The Ring in San Francisco: Feminism and ‘The Ring’

By Lois Silverstein

San Francisco Opera is in the midst of its month-long festival dedicated to Wagner’s “Ring Cycle.” In the coming weeks, Lois Silverstein will explore her experience not only revisiting the 2018 opera production but several of the events and panels presented by the company. 

“Feminism in the Ring” was the final conversation in San Francisco’s Virtual “Ring” Festival. Facilitated by Naomi Adele, Professor of African-American Studies at the University of Michigan, Director Francesca Zambello and Mezzo Soprano Ronnita Miller together spoke about how this American Ring centers on a female hero.

“It is Brünnhilde, not Wotan, who is the hero of the cycle,” Zambello asserted. Brünnhilde is the woman warrior, the one who brings about the resolution of the massive cycle. Instead of the traditional male-centered paradigm where the male is a rescuer and master power figure in Wagner’s tetralogy, we are rescued and redeemed through the skills and power of a woman. Brünnhilde’s immolation scene, at the climax of “Götterdämmerung” brings about the final fall of the gods and the redemption of the world under the aegis of human love.

Naomi Andre establishes the 19th-century context in which this occurs.

“Women in Italian opera before Wagner, ” she said, “appear either as conventional Romantic heroines, or, in trouser roles. Bellini and Donizetti’s operas abound with such heroines – Lucia, Norma, for example. Wagner, on the other hand, replaces the mad and dying female soprano with a strong and successful woman, and her death is a sacrifice for the greater good. She sleeps, she dreams, she creates. She is a formidable presence who is an inventive leader, who is also trustworthy. ”

The female hero is even contrasted with the male characters who act out of corrupt purposes and their lust for power and control. Wotan, Alberich, Hunding, Mime, Hagen, Fafner and Fasolt, even Siegfried, assert their desires and are foiled. Zambello says each of the women, on the other hand, has the powers of redemption and acts on them. Furthermore, Freia, the Rhine Maidens, the Norns, the Valkyries, and even Fricka, all rise to their full stature through the course of the conflicts and their resolution, and so succeed in helping Brünnhilde to grow into her potential. They all do, in fact. Zambello added, indeed, “that the women are even having to clean up after the men.”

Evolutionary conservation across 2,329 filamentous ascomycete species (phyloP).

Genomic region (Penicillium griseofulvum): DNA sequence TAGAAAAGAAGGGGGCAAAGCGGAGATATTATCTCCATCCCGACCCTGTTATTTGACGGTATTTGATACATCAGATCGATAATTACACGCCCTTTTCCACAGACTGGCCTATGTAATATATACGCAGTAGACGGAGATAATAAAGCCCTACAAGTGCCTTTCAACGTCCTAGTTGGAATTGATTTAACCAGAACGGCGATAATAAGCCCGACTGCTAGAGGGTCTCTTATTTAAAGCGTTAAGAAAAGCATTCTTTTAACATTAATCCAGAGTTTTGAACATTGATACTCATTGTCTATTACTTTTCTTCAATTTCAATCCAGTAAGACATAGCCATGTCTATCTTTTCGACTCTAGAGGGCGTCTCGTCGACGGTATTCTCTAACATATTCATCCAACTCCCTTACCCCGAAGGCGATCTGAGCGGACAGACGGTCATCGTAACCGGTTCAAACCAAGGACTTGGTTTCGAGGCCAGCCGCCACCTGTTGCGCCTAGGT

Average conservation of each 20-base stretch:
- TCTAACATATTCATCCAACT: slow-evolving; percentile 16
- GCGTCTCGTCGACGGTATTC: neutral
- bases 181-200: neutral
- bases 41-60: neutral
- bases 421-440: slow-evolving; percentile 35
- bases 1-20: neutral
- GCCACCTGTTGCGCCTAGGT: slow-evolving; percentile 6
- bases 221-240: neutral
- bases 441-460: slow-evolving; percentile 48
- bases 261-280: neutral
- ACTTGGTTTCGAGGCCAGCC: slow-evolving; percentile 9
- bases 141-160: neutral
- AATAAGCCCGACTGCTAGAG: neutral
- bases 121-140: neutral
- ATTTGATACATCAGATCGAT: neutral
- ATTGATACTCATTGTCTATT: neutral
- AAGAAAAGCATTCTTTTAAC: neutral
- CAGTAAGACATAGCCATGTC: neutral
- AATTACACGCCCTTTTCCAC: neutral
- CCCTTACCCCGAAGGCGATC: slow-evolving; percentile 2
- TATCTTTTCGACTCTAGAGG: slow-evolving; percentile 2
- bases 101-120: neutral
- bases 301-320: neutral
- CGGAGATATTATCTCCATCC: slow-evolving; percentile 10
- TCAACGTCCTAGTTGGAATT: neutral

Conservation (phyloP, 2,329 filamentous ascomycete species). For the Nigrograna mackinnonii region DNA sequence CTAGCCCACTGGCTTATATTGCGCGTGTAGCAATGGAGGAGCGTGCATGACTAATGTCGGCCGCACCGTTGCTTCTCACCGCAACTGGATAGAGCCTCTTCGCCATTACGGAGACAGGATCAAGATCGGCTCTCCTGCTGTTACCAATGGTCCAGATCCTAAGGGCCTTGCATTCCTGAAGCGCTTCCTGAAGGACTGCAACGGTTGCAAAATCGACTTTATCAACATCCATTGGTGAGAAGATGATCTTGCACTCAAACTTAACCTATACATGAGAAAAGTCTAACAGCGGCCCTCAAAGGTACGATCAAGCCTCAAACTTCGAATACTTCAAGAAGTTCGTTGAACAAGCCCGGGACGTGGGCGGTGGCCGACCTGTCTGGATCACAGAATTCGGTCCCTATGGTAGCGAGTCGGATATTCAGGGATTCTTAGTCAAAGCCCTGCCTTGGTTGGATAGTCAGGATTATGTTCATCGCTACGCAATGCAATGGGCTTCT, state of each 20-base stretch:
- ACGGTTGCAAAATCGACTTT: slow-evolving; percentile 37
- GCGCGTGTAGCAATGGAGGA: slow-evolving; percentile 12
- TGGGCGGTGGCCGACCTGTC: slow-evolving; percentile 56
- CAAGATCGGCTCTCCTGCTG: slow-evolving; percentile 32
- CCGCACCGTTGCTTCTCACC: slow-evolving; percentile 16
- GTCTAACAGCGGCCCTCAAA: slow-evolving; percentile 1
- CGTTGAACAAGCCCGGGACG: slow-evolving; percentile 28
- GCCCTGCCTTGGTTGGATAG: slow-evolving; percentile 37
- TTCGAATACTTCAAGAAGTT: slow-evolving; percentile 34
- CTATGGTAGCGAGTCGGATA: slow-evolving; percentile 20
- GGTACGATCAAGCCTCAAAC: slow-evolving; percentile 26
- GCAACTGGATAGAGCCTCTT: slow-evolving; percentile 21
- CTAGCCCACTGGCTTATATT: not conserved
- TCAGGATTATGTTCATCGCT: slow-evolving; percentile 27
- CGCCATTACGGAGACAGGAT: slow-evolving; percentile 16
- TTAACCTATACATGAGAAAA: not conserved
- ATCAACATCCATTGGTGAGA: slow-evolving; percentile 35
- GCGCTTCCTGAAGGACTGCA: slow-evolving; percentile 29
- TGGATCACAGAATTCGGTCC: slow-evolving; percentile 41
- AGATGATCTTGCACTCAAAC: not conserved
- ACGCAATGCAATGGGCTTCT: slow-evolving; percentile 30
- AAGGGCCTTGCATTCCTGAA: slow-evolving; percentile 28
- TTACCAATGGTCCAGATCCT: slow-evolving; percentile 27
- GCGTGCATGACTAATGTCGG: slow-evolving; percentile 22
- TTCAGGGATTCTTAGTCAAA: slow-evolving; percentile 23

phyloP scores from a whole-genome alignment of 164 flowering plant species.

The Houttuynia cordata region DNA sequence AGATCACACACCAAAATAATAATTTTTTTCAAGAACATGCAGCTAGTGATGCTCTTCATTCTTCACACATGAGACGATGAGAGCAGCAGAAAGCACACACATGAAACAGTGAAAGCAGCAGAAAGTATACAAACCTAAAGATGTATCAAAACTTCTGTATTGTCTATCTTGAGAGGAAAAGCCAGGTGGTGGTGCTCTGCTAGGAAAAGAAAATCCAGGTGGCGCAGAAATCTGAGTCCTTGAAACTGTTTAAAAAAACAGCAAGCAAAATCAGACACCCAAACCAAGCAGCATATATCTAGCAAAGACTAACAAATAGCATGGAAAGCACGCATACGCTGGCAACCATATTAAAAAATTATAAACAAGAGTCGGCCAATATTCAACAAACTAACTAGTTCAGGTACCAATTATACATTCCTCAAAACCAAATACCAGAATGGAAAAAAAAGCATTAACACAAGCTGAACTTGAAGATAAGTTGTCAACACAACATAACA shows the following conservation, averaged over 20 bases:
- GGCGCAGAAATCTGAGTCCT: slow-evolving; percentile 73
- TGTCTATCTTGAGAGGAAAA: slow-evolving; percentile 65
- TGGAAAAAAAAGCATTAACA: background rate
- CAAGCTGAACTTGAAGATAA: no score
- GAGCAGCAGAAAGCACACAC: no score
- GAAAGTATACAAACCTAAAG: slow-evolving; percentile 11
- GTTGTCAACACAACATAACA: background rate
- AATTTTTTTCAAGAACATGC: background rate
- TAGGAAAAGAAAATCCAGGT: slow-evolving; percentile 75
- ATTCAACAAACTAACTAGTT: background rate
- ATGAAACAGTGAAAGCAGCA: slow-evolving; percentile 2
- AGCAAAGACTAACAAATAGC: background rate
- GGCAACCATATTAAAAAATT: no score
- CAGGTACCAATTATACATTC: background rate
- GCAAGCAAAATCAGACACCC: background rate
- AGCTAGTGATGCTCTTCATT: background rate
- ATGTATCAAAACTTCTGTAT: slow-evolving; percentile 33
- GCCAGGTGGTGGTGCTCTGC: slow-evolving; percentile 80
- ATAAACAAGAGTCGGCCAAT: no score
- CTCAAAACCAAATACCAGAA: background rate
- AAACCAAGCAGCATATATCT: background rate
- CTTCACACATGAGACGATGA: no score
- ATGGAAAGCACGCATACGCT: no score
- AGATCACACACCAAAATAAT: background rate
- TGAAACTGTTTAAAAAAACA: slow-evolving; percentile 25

In the Ring, Wagner provides us with mothers, sisters, lovers, soothsayers, daughters, who have a wide range of opportunities to express what they know and what they can do. “Even Gutrune,” Zambello said, “becomes a redeeming force, once she gets escapes her family. Finally, she too is embraced by Brünnhilde, once Brünnhilde understands Hagen’s malign deeds.

Among other features of this American Ring are the necessity of emotion and human reactions to them. Every female character delivers in the tetralogy. Into Sieglinde to Erda, from Freia, Fricka, to Brünnhilde and Gutrune, Wagner invested compelling personalities, who we follow with interest and fascination. They are new, energetic, and electric. Just picture the Valkyries dressed in pilot costumes, zooming in on high wires!  Zambello’s production, and Miller’s moving and lustrous performance as Erda and the Norn, for instance, brings all that electricity to life. Long after the curtain comes down, Ronnita’s stunning vocal range resounds. The earth’s shadow is well-cast.

“Nothing is as comprehensive as the Ring,” Zambello noted. “Producing it required a long gestation period. When I first undertook it, I took months to let it gestate. Then too, the whole cast needed to come together and weigh in on the various options we had. It was a huge collective effort and adventure. Only big opera houses can pull it off.”

Ronnita Miller concluded, “You have to relocate yourself to that world when you enter it. It is not only stamina, which, of course, it requires, but what I experience is the longer I am in that world, the more I want to be there. I always want to be there. I always discover new things there as well – new sounds, new nuances, new colors. It is a joy to hear. I never want it to end.”


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